A generation of pessimists has spawned an enthusiastically upbeat generation of kids.
A newly released Gallup Poll shows that only 5 percent of the children interviewed thought it was unlikely they would not have a better life than their parents. Adults surveyed last month for the USA/Today Gallup poll were split evenly on their hopes for the future of their children.
A full 43 percent of the children polled, grades 5 through 12, thought it was very likely they would do better than their parents. And another 52 percent thought that was somewhat likely.
The poll found nonwhite children to be the most optimistic, with 54 percent believing they were very likely to have a better life than their parents, compared with just 34 percent of white children. Gallup officials noted that having a black president might have inspired some of the optimism.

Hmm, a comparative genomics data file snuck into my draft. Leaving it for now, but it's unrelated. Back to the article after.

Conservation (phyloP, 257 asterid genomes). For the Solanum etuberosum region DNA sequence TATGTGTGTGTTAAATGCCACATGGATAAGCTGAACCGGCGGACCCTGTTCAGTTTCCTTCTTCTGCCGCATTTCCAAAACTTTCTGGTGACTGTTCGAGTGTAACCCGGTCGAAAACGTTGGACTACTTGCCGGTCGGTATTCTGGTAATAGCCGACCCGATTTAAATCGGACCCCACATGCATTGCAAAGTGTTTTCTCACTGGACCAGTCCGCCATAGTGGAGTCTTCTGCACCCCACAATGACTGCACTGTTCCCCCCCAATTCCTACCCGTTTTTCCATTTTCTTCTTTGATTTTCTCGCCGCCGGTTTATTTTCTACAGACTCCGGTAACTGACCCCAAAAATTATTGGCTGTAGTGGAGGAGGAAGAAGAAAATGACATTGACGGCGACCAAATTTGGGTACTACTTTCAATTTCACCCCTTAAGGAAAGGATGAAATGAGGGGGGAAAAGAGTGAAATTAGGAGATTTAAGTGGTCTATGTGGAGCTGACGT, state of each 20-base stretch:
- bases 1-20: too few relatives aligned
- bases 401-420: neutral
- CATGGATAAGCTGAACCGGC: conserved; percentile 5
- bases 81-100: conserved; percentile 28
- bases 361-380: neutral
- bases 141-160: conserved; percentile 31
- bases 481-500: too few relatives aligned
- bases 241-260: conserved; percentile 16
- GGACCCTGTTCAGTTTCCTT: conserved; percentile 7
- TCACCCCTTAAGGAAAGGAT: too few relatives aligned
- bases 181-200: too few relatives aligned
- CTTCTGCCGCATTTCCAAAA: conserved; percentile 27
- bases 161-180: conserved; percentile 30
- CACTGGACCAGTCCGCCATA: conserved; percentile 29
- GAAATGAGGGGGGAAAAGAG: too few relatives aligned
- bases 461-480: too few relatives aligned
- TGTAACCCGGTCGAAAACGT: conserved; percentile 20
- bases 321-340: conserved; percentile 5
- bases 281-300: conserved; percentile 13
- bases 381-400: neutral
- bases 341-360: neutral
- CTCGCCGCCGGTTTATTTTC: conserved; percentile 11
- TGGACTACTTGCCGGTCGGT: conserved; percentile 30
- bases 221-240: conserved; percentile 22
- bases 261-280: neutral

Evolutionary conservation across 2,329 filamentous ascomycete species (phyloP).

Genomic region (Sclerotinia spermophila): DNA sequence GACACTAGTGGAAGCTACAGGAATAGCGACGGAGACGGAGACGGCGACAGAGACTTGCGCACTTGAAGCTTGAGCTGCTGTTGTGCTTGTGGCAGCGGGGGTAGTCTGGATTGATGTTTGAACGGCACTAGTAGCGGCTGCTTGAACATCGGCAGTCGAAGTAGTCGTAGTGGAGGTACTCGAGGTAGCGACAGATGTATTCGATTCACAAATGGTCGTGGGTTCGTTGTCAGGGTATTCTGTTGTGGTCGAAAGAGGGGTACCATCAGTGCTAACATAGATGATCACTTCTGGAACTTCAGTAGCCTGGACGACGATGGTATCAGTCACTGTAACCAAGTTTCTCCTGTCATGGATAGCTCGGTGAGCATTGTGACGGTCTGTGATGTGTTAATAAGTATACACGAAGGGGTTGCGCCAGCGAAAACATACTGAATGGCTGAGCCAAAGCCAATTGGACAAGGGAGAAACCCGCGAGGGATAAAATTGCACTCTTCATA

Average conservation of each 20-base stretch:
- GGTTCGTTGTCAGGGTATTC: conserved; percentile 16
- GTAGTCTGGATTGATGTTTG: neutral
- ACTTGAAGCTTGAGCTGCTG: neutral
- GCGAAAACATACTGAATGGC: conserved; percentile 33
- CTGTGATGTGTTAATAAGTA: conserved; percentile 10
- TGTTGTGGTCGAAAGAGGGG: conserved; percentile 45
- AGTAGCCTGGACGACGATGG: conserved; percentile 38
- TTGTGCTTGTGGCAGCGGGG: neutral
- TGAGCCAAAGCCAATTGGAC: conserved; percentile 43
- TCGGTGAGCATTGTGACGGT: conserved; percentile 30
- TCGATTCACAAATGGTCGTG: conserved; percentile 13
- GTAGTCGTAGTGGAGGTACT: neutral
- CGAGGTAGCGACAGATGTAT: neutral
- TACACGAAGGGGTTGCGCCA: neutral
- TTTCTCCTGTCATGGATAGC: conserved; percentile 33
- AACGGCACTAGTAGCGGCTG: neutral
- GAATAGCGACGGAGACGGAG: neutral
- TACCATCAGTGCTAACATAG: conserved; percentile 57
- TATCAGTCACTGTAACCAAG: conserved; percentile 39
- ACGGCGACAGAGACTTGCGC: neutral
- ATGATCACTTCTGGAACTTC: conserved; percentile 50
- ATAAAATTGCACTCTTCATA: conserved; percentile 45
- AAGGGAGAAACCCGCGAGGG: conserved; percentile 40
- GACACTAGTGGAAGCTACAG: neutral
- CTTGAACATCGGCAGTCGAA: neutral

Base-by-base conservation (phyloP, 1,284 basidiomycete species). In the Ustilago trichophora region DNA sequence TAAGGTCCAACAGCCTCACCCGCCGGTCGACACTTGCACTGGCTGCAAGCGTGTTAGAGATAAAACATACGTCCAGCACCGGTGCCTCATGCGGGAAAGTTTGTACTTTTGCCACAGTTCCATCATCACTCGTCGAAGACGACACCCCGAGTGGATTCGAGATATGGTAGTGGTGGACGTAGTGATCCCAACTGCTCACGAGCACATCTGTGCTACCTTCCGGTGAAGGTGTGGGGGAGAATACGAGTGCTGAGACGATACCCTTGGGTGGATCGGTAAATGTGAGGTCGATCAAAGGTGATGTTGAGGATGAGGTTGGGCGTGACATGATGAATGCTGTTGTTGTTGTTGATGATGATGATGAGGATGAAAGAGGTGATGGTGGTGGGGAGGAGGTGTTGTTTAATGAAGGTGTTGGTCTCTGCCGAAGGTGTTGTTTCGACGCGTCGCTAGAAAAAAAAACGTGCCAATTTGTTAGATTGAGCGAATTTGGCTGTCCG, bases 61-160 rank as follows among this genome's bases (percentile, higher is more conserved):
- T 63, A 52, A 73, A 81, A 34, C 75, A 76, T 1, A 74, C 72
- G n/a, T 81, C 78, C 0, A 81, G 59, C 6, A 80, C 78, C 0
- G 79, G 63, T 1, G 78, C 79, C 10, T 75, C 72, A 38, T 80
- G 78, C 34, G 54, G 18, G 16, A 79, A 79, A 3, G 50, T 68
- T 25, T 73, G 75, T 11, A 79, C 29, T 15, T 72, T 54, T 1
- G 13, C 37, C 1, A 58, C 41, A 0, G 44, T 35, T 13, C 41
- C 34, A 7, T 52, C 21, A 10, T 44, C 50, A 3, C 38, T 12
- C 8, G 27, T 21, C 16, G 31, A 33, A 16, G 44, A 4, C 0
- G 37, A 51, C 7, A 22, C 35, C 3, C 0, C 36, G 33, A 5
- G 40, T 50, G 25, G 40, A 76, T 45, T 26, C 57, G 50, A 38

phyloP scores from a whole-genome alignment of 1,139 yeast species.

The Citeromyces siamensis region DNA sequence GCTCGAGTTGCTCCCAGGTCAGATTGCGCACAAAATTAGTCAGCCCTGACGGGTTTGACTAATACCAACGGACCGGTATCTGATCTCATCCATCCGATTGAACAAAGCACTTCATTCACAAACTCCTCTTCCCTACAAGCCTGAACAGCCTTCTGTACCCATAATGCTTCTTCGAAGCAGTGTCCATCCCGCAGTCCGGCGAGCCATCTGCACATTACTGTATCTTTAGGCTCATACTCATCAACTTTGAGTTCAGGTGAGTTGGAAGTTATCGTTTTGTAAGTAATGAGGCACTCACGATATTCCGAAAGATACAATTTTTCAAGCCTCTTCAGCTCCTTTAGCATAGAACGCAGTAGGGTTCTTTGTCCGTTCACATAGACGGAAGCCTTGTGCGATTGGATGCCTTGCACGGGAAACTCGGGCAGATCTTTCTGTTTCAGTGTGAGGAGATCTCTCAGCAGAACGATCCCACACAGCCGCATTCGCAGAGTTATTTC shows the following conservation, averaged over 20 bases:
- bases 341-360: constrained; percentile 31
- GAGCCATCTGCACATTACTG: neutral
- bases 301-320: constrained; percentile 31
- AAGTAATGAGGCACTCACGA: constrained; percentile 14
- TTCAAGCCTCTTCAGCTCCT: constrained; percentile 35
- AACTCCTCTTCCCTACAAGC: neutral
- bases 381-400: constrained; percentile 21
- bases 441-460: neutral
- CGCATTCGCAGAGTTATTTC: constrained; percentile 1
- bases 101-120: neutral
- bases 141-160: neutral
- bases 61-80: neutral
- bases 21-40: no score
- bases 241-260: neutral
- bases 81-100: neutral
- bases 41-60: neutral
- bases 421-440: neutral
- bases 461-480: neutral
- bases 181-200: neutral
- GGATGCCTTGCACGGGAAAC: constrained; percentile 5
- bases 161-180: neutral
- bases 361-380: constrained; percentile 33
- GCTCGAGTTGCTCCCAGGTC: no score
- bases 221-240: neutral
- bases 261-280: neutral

Shane Lopez and Valerie J. Calderon of Gallup argued that the poll bodes well for the future:
"How people think about the future affects how they behave today. For example, students who consider higher education to be part of having a better future are more likely to turn in an extra credit school assignment tomorrow. Given this link between future thinking and current productivity, it is important to consider how the response to the 'better life than your parents' question subtly affects youth behavior at the individual and community levels."
Photo: Gulliver Schools via Wikimedia Commons